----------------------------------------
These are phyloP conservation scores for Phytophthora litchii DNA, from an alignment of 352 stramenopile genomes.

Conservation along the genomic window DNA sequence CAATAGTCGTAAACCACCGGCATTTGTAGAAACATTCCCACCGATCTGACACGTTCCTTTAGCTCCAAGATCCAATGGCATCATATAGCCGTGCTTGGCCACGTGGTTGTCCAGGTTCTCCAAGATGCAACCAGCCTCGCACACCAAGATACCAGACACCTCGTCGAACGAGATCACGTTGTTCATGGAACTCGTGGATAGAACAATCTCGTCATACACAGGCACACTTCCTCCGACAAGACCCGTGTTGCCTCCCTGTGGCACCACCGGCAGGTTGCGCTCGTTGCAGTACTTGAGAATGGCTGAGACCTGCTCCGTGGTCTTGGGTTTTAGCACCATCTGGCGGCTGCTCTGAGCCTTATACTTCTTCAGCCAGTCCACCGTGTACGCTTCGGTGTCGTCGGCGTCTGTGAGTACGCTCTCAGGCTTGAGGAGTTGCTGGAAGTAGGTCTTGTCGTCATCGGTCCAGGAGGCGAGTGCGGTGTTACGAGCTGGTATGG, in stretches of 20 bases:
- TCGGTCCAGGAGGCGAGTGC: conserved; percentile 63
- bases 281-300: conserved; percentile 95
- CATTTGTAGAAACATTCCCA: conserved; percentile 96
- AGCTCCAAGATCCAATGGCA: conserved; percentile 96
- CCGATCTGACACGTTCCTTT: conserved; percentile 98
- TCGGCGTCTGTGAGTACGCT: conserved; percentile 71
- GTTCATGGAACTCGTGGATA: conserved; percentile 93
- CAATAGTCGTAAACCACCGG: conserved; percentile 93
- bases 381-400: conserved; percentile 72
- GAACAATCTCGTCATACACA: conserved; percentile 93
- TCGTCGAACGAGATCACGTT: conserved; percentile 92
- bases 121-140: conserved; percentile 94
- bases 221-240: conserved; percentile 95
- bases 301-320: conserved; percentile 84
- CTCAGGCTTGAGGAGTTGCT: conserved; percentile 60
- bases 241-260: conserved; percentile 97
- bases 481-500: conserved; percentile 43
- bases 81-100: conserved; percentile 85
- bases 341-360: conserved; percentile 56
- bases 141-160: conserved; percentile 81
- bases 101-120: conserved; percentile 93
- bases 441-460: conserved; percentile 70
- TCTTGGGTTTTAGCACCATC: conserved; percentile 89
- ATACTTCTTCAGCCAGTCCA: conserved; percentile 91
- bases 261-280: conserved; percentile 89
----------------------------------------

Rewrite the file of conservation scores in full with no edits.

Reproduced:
These are phyloP conservation scores for Phytophthora litchii DNA, from an alignment of 352 stramenopile genomes.

Conservation along the genomic window DNA sequence CAATAGTCGTAAACCACCGGCATTTGTAGAAACATTCCCACCGATCTGACACGTTCCTTTAGCTCCAAGATCCAATGGCATCATATAGCCGTGCTTGGCCACGTGGTTGTCCAGGTTCTCCAAGATGCAACCAGCCTCGCACACCAAGATACCAGACACCTCGTCGAACGAGATCACGTTGTTCATGGAACTCGTGGATAGAACAATCTCGTCATACACAGGCACACTTCCTCCGACAAGACCCGTGTTGCCTCCCTGTGGCACCACCGGCAGGTTGCGCTCGTTGCAGTACTTGAGAATGGCTGAGACCTGCTCCGTGGTCTTGGGTTTTAGCACCATCTGGCGGCTGCTCTGAGCCTTATACTTCTTCAGCCAGTCCACCGTGTACGCTTCGGTGTCGTCGGCGTCTGTGAGTACGCTCTCAGGCTTGAGGAGTTGCTGGAAGTAGGTCTTGTCGTCATCGGTCCAGGAGGCGAGTGCGGTGTTACGAGCTGGTATGG, in stretches of 20 bases:
- TCGGTCCAGGAGGCGAGTGC: conserved; percentile 63
- bases 281-300: conserved; percentile 95
- CATTTGTAGAAACATTCCCA: conserved; percentile 96
- AGCTCCAAGATCCAATGGCA: conserved; percentile 96
- CCGATCTGACACGTTCCTTT: conserved; percentile 98
- TCGGCGTCTGTGAGTACGCT: conserved; percentile 71
- GTTCATGGAACTCGTGGATA: conserved; percentile 93
- CAATAGTCGTAAACCACCGG: conserved; percentile 93
- bases 381-400: conserved; percentile 72
- GAACAATCTCGTCATACACA: conserved; percentile 93
- TCGTCGAACGAGATCACGTT: conserved; percentile 92
- bases 121-140: conserved; percentile 94
- bases 221-240: conserved; percentile 95
- bases 301-320: conserved; percentile 84
- CTCAGGCTTGAGGAGTTGCT: conserved; percentile 60
- bases 241-260: conserved; percentile 97
- bases 481-500: conserved; percentile 43
- bases 81-100: conserved; percentile 85
- bases 341-360: conserved; percentile 56
- bases 141-160: conserved; percentile 81
- bases 101-120: conserved; percentile 93
- bases 441-460: conserved; percentile 70
- TCTTGGGTTTTAGCACCATC: conserved; percentile 89
- ATACTTCTTCAGCCAGTCCA: conserved; percentile 91
- bases 261-280: conserved; percentile 89